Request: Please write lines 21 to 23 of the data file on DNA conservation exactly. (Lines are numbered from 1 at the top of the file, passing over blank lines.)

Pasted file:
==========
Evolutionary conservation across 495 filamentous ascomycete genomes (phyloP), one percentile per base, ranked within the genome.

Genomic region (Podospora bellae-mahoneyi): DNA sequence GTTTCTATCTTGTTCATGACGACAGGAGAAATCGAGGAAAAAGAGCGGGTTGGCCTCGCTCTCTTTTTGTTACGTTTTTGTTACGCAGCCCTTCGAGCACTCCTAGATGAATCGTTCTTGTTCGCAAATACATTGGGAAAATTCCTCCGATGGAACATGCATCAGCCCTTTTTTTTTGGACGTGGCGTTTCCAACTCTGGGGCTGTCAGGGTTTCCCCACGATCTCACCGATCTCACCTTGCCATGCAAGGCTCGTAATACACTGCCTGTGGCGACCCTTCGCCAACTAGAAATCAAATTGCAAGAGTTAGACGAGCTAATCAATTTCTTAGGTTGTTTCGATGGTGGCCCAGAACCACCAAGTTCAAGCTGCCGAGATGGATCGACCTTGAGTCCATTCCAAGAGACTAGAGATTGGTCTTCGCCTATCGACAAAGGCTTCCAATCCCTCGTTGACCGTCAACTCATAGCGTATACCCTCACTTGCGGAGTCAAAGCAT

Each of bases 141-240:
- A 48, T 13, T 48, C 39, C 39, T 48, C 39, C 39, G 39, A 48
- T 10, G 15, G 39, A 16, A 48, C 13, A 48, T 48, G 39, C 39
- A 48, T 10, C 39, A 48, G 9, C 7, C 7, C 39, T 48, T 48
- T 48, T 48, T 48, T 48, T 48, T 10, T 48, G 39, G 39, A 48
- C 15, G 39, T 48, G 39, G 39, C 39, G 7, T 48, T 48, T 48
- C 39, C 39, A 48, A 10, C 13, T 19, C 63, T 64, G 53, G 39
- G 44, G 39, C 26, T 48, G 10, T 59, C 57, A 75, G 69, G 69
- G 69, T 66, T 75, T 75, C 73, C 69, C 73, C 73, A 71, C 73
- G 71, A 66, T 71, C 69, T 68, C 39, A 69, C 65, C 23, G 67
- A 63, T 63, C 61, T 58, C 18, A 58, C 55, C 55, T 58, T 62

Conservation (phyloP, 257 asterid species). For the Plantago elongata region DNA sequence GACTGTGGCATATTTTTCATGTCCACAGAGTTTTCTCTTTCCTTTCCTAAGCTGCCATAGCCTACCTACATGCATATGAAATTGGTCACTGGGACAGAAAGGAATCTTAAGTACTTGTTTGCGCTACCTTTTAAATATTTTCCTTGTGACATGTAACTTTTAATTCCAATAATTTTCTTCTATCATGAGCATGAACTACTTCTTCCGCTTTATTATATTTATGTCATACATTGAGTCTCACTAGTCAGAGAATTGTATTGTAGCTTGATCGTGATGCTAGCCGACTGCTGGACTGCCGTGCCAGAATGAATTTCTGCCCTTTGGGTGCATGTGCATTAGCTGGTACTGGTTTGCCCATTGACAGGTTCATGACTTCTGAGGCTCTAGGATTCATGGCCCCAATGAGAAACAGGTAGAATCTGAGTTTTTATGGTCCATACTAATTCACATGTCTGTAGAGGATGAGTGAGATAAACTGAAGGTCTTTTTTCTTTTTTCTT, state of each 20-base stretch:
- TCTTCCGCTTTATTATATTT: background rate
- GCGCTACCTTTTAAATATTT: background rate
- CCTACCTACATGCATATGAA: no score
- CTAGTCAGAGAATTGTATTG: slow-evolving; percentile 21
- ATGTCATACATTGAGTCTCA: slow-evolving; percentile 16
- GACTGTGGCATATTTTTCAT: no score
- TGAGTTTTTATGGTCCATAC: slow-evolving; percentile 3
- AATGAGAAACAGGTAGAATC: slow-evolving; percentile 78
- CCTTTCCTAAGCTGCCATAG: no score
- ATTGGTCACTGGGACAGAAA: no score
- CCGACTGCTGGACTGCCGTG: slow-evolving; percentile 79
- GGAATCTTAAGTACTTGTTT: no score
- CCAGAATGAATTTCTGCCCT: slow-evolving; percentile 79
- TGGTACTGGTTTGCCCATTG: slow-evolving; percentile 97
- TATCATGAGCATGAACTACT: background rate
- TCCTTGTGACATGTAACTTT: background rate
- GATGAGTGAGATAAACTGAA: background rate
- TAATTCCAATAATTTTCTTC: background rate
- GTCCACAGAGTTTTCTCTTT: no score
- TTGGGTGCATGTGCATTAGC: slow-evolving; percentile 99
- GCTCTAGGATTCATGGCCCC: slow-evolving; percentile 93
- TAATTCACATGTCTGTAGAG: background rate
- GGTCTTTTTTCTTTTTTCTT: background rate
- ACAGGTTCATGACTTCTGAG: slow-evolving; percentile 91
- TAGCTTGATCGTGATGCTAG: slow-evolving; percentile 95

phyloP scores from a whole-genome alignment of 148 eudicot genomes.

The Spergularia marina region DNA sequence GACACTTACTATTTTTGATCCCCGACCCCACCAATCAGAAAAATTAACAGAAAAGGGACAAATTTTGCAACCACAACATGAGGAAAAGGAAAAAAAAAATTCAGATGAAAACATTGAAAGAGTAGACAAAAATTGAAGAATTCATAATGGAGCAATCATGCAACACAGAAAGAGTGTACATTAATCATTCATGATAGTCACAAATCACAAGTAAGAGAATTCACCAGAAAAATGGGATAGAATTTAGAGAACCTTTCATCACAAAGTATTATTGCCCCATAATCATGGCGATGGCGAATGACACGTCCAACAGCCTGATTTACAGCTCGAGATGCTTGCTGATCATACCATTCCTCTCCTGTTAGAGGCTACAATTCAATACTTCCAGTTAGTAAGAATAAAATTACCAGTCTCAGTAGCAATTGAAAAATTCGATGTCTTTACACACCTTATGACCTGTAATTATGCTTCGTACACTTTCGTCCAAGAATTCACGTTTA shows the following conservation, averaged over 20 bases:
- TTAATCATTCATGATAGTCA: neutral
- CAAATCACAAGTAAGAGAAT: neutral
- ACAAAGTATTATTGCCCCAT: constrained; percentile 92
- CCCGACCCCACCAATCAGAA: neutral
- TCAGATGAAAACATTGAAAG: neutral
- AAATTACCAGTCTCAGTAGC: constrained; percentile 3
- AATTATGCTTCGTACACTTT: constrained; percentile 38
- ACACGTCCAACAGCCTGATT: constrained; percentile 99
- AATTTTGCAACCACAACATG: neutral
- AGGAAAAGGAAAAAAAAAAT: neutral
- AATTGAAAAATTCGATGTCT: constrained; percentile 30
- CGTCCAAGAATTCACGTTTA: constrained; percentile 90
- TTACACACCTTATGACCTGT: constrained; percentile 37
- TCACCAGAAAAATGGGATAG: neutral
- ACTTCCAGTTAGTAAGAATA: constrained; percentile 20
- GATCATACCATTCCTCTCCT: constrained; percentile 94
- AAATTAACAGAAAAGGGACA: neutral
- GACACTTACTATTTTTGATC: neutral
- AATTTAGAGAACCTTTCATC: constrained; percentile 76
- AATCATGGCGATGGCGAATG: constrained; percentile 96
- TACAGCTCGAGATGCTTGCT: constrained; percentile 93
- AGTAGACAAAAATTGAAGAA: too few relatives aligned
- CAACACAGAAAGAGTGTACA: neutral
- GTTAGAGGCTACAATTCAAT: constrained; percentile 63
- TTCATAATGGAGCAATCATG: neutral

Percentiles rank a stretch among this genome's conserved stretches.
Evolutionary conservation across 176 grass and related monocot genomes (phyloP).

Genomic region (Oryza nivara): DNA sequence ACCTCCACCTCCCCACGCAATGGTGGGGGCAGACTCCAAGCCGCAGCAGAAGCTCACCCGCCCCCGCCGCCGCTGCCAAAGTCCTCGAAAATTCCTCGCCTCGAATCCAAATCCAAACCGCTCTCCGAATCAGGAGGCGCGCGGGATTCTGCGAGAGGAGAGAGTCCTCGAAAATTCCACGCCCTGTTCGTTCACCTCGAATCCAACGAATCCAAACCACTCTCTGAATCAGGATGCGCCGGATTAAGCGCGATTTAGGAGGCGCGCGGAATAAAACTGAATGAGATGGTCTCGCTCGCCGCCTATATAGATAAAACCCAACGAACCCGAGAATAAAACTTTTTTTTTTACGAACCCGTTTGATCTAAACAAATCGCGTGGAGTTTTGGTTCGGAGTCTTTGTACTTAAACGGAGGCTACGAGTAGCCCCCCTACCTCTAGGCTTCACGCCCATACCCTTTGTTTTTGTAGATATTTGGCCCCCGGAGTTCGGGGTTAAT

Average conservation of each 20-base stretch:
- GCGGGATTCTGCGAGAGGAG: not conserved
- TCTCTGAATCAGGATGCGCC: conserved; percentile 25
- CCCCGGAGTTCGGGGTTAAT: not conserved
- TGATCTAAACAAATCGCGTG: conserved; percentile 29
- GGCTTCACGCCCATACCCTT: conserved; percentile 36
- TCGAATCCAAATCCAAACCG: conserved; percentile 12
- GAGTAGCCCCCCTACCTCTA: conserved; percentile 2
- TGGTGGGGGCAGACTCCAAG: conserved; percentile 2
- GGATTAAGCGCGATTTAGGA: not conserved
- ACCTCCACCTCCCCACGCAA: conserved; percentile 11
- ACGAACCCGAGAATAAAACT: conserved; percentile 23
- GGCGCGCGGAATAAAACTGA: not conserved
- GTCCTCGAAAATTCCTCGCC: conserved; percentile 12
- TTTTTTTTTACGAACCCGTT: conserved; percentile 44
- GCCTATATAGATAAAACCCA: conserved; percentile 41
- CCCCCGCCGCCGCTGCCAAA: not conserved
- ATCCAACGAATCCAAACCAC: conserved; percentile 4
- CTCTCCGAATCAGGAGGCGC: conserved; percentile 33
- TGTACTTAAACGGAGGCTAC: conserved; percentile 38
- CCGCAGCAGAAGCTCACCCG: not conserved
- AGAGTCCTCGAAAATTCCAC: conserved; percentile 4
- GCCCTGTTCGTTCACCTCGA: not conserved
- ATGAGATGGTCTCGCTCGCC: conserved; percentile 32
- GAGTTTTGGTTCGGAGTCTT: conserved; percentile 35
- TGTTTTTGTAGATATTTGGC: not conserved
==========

- TGAGTTTTTATGGTCCATAC: slow-evolving; percentile 3
- AATGAGAAACAGGTAGAATC: slow-evolving; percentile 78
- CCTTTCCTAAGCTGCCATAG: no score